Again directed by Cukor, 1941's A Woman's Face was another major step in Crawford's comeback, but then MGM began saddling her with such poor material that she ultimately refused to continue working, resulting in a lengthy suspension. She finally left the studio, signing on with Warners at about a third of her former salary. There Crawford only appeared briefly in 1944's Hollywood Canteen before the rumor mill was abuzz with claims that they too planned to drop her. As a result, she fought for the lead role in director Michael Curtiz's 1945 adaptation of the James M. Cain novel Mildred Pierce, delivering a bravura performance which won a Best Actress Oscar. Warners, of course, quickly had a change of heart, and after the 1946 hit Humoresque, the studio signed her to a new seven-year contract.
At Warner Bros., Crawford began appearing in the kinds of pictures once offered to the studio's brightest star, Bette Davis. She next appeared in 1947's Possessed, followed by Daisy Kenyon, which cast her opposite Henry Fonda. For 1949's Flamingo Road, meanwhile, she was reunited with director Curtiz. However, by the early '50s, Crawford was again appearing in primarily B-grade pictures, and finally she bought herself out of her contract.
In 1952, she produced and starred in Sudden Fear, an excellent thriller which she offered to RKO. The studio accepted, and the film emerged as a sleeper hit. Once again, Crawford was a hot property, and she triumphantly returned to MGM to star in 1953's Torch Song, her first color feature. For Republic, she next starred in Nicholas Ray's 1954 cult classic Johnny Guitar, perceived by many as a "thank you" to her large lesbian fan base. The roller-coaster ride continued apace: Between 1955 and 1957, Crawford appeared in four films -- Female on the Beach, Queen Bee, Autumn Leaves, and The Story of Esther Costello -- each less successful than the one which preceded it, and eventually the offers stopped coming in.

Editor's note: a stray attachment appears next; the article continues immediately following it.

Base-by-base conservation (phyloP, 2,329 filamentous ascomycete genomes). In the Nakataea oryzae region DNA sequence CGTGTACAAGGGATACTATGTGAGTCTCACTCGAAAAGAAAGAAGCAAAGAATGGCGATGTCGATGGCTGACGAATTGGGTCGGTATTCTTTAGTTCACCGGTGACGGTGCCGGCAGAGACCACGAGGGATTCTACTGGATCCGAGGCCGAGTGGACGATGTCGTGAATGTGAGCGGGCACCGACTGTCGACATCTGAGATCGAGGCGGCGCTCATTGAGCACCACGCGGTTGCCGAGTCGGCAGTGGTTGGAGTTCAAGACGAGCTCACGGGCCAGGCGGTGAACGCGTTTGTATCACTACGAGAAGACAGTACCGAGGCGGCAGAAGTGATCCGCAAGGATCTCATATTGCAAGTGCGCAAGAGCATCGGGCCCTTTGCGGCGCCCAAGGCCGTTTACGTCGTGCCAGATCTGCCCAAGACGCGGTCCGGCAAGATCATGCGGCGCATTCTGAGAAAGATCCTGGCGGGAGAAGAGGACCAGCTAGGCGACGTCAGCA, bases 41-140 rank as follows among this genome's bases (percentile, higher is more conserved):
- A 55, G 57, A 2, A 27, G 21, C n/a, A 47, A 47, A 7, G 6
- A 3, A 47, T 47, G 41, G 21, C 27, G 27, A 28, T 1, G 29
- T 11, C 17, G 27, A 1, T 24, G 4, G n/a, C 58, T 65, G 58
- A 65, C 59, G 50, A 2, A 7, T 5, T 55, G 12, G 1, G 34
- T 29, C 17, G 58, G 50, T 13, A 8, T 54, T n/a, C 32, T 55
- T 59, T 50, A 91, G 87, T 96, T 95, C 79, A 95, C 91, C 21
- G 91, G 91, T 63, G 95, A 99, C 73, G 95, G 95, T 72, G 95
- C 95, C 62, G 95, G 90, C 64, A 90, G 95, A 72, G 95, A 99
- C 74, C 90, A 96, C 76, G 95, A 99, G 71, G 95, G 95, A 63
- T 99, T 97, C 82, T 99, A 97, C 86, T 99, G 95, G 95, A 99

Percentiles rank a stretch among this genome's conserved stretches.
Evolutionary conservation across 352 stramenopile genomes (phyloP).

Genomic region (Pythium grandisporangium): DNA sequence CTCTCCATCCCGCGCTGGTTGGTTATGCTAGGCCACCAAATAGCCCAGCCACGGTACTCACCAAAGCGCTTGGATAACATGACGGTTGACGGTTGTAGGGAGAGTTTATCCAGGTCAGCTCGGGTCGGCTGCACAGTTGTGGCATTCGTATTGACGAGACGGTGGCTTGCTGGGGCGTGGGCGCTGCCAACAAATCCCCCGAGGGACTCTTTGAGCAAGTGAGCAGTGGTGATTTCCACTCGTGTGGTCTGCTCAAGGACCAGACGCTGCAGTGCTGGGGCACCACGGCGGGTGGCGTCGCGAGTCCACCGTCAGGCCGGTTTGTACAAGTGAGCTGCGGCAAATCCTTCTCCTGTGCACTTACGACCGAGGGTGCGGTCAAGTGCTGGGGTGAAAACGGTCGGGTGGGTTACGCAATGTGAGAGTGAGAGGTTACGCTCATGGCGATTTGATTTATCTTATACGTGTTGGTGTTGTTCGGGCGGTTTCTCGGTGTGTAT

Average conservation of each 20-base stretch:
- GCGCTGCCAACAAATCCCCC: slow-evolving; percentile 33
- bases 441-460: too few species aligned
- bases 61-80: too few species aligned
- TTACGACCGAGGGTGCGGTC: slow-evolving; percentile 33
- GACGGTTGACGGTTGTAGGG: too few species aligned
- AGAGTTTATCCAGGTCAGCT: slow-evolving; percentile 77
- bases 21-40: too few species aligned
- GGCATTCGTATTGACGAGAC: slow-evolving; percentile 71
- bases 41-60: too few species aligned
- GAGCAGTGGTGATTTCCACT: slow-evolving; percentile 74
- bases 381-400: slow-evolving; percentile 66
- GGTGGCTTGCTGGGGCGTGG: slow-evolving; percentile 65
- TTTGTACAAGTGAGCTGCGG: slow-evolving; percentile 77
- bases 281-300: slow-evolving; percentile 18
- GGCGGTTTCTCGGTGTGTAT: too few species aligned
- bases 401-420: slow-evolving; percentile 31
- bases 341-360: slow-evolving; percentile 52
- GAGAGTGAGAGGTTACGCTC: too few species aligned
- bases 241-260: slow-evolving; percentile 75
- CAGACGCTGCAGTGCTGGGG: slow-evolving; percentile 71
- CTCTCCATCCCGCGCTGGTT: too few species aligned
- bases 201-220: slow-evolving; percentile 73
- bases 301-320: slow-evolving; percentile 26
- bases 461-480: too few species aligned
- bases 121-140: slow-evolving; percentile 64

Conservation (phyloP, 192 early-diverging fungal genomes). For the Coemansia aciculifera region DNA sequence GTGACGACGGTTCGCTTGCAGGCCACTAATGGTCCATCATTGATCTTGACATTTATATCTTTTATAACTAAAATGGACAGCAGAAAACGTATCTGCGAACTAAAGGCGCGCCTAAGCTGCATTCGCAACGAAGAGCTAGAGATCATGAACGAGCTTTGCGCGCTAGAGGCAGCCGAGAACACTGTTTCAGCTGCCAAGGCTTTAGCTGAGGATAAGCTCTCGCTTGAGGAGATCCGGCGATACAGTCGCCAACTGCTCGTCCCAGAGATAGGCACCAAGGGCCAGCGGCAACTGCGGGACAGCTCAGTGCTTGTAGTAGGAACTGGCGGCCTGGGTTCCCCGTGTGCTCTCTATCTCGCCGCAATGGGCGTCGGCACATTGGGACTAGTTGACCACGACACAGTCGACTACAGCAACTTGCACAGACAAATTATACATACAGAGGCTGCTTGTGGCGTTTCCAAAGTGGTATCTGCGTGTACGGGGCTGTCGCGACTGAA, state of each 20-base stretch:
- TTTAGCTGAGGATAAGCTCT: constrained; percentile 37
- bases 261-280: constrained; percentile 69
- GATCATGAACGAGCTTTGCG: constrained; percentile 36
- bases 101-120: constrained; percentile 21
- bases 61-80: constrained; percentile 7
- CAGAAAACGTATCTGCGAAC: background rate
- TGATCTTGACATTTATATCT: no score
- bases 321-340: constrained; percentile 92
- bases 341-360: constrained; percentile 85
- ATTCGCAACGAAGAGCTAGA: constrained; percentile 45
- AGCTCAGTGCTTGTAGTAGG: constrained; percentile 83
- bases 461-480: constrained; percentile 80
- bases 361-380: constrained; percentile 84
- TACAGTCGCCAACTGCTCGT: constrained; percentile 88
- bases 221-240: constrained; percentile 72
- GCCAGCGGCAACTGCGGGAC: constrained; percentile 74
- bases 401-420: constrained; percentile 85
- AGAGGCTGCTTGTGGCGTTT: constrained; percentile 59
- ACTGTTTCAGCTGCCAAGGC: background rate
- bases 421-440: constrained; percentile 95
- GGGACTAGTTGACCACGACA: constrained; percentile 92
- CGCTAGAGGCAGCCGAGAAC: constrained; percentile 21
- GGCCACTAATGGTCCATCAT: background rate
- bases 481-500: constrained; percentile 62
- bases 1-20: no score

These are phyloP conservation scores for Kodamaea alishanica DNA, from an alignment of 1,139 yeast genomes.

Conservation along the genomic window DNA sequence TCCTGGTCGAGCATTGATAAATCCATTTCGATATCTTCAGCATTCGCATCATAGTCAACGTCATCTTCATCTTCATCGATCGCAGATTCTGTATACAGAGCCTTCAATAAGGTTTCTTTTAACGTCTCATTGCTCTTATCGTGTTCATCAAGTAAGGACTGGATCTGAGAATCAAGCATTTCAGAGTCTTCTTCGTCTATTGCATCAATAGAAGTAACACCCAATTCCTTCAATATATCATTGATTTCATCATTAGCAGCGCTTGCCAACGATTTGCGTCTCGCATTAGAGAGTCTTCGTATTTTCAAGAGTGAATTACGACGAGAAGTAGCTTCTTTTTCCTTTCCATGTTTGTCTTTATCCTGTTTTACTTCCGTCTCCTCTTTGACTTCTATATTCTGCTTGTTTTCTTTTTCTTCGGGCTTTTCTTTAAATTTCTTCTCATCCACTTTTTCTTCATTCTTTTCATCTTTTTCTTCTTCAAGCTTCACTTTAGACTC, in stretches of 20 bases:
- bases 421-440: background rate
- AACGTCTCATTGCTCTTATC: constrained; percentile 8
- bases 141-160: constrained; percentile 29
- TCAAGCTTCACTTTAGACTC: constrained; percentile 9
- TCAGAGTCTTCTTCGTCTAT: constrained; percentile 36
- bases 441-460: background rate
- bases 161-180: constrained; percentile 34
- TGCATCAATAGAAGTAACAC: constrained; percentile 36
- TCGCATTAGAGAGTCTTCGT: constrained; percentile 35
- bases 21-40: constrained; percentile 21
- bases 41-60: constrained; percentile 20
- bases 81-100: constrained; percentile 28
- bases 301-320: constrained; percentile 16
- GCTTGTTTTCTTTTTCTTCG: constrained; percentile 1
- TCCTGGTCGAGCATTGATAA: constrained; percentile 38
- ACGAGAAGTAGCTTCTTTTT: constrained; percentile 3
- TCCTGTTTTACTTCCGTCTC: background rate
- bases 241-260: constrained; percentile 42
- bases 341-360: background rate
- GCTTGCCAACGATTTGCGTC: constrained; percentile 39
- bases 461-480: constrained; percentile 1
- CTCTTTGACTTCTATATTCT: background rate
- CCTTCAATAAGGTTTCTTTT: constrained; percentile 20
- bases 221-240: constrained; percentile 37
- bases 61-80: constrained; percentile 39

Over the next five years, she appeared in only one picture, 1959's The Best of Everything. Then, in 1962, against all odds, Crawford made yet another comeback when director Robert Aldrich teamed her with Bette Davis in Whatever Happened to Baby Jane?, in which the actresses appeared as aging movie queens living together in exile. The film was a major hit, and thanks to its horror overtones, Crawford was offered a number of similar roles, later appearing in the William Castle productions Strait-Jacket (as an axe murderer, no less) and I Saw What You Did. Aldrich also planned a follow-up, Hush...Hush, Sweet Charlotte, but an ill Crawford was replaced by Olivia de Havilland.
The final years of Crawford's screen career were among her most undistinguished. She co-starred in 1967's The Karate Killers, a spin-off of the hit television espionage series The Man From U.N.C.L.E., and she subsequently headlined the slasher film Berserk! The 1970's Trog was her last feature-film appearance, and she settled into retirement, penning a 1971 memoir, My Way of Life. A few years later, she made one final public appearance on a daytime soap opera, taking over the role played by her adopted daughter, Christina, when the girl fell ill.
After spending her final years in seclusion, Crawford died in New York City on May 10, 1977, but she made headlines a year later when Christina published Mommie Dearest, among the first and most famous in what became a cottage industry of tell-all books published by the children of celebrities. In it, Christina depicted her mother as vicious and unfeeling, motivated only by her desire for wealth and fame. In 1981, Faye Dunaway starred as Crawford in a feature adaptation of the book which has gone on to become a camp classic.